After such an excellent day-long event (not including the fantastic Speakers & Sponsors Dinner the night before), there’s so much more that could be said. But, in yet another Symposium first, the event was filmed this year, which means you can stop reading and start watching! If you’ve got 5 minutes – there’s a full-length trailer with delegate and speaker interviews. If you’ve only got one minute, scroll to the bottom for the Teaser.

All that’s left to say for now is a huge thank you to all of our speakers, sponsors, partners, disruptors, and delegates for making it such a fantastic event. And the most important point of all…

The Symposium will return to Berlin next year, on Thursday 9th May 2019, once again taking place at the Radisson Blu Hotel in the heart of Berlin. See you there!

Full-Length Trailer



Openness and Connectivity: Prerequisites for a True Digitalisation in Real Estate

When it comes to digitalisation in real estate, we hear new buzz words on a regular basis: IoT (Internet of things), big data, AI (artificial intelligence) or lately the blockchain. BIM (building information modelling), one of the “big trends” of recent years, seems to have lost its magic already – even though it is far from being a standard.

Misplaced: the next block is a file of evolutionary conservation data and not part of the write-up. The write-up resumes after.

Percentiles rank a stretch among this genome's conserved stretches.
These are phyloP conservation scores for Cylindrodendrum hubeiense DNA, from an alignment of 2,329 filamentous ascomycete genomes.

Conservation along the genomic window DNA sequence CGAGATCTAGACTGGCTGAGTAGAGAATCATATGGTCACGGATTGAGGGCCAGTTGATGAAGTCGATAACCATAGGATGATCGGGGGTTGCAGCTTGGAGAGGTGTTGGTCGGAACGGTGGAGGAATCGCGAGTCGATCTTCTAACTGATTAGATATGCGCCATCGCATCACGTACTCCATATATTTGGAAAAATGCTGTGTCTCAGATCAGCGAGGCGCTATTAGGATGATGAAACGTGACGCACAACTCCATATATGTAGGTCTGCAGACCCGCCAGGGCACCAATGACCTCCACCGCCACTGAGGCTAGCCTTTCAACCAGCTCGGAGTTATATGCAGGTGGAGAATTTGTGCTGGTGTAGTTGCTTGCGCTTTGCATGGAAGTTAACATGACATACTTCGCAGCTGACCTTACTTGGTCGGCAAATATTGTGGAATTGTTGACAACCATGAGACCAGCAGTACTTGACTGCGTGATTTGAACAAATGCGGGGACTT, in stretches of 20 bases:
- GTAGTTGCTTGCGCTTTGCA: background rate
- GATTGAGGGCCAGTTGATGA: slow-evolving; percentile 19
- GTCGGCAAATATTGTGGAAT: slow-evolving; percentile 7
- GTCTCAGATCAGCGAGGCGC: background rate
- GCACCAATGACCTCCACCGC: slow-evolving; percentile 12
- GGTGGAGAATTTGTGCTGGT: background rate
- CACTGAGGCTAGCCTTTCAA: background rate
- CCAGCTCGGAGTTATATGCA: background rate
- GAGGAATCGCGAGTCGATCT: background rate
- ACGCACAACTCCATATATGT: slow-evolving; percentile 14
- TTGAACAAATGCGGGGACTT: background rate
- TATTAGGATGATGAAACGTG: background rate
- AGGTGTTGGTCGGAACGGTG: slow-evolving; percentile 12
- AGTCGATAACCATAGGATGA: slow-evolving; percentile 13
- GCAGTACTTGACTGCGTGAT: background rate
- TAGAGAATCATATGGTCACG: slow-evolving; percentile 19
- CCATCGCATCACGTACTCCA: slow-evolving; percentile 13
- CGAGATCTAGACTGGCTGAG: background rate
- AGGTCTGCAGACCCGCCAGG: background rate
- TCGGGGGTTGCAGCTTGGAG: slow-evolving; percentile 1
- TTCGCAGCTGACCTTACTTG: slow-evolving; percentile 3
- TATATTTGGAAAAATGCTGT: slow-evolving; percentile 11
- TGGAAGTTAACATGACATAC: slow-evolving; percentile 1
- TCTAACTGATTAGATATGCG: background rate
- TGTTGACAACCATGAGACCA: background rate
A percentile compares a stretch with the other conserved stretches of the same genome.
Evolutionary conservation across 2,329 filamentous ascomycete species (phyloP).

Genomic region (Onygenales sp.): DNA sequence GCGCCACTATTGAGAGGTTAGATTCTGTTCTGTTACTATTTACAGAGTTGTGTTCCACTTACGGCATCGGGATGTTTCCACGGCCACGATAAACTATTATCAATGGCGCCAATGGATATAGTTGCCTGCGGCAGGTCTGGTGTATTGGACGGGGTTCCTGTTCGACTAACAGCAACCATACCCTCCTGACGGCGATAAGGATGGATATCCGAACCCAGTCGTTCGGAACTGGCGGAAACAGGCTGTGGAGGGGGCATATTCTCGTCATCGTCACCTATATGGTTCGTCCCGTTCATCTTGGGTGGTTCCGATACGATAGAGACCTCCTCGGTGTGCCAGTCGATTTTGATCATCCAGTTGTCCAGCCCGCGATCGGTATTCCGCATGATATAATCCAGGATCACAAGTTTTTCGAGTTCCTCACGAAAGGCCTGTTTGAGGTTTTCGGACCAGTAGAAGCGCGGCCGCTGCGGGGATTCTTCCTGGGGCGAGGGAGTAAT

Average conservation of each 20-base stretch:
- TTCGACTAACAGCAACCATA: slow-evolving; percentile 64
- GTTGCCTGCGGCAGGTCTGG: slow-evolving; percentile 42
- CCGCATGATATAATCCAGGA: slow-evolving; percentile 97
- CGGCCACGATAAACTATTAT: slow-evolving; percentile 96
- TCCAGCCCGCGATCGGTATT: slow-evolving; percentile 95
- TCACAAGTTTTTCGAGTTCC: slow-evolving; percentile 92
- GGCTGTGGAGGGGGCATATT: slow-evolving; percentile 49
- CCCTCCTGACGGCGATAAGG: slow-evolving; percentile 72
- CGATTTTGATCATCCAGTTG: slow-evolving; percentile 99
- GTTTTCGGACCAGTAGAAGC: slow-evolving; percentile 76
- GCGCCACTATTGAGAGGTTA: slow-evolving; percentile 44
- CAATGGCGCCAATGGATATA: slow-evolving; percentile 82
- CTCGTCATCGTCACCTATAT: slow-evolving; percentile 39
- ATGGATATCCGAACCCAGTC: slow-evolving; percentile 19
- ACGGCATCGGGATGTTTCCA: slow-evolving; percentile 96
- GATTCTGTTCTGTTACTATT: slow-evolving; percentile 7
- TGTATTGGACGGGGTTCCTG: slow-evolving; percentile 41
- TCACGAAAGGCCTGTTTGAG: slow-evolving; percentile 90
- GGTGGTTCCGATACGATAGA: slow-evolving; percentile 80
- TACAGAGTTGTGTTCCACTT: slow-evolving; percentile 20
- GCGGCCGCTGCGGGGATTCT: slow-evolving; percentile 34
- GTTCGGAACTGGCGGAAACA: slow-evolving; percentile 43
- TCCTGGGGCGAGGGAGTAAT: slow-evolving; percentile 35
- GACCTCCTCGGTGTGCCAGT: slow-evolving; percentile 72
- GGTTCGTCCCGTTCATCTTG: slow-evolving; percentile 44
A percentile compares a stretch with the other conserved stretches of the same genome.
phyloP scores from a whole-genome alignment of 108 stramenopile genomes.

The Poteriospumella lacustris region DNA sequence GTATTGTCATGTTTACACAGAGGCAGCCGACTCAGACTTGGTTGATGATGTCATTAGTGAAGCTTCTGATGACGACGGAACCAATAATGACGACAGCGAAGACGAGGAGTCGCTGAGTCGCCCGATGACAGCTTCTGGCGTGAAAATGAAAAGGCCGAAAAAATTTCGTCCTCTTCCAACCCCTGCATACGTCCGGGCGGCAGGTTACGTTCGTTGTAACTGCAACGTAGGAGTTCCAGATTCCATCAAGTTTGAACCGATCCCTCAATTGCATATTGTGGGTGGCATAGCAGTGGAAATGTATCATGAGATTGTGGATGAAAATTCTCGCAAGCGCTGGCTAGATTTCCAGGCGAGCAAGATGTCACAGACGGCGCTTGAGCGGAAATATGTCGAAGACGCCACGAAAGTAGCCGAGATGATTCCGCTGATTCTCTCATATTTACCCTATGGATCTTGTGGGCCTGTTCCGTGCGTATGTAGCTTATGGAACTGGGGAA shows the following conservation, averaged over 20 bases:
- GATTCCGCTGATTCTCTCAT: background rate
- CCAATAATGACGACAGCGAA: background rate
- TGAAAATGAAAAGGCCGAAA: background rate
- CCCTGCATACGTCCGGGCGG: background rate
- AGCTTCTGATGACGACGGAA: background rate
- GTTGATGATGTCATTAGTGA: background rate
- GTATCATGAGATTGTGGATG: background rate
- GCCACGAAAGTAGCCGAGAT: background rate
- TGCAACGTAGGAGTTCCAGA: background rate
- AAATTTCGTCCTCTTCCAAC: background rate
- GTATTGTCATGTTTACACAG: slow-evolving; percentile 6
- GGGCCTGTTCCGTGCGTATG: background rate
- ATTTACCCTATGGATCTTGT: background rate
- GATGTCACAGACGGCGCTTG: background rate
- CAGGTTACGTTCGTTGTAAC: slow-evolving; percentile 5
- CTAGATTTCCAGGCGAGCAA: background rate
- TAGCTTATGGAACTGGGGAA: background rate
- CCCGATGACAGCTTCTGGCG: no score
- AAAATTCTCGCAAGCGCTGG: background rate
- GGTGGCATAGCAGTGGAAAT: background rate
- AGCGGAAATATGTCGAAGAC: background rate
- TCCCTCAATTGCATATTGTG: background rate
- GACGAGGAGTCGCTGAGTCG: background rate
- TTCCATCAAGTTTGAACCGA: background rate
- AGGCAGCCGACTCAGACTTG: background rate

So what is this digitalisation hype all about? And why does it seem that all the great promises of the mentioned technologies rarely come to life in real estate reality?

Of course, it is the natural effect of a hype that the potential of a new tool or technology is overestimated while the hurdles to implement and actually use it are often neglected. And yes, often we are just not patient enough. Even in these fast changing times change needs some time.

But I believe that there is another reason which hinders us to harvest the full potential of digitalisation – and not only in real estate: Information silos and proprietary thinking.

For lots of different problems we use very particular software solutions. In real estate this means that different stakeholders operating a building usually work in their own software environment:

The asset manager uses data room providers, the property manager a property management tool, the facility manager a CAFM software and building automation tools and so on. What most of these tools have in common is that originally they were not designed to share their output, be it with other software solutions or with users outside of the application.

This produces the most awkward results: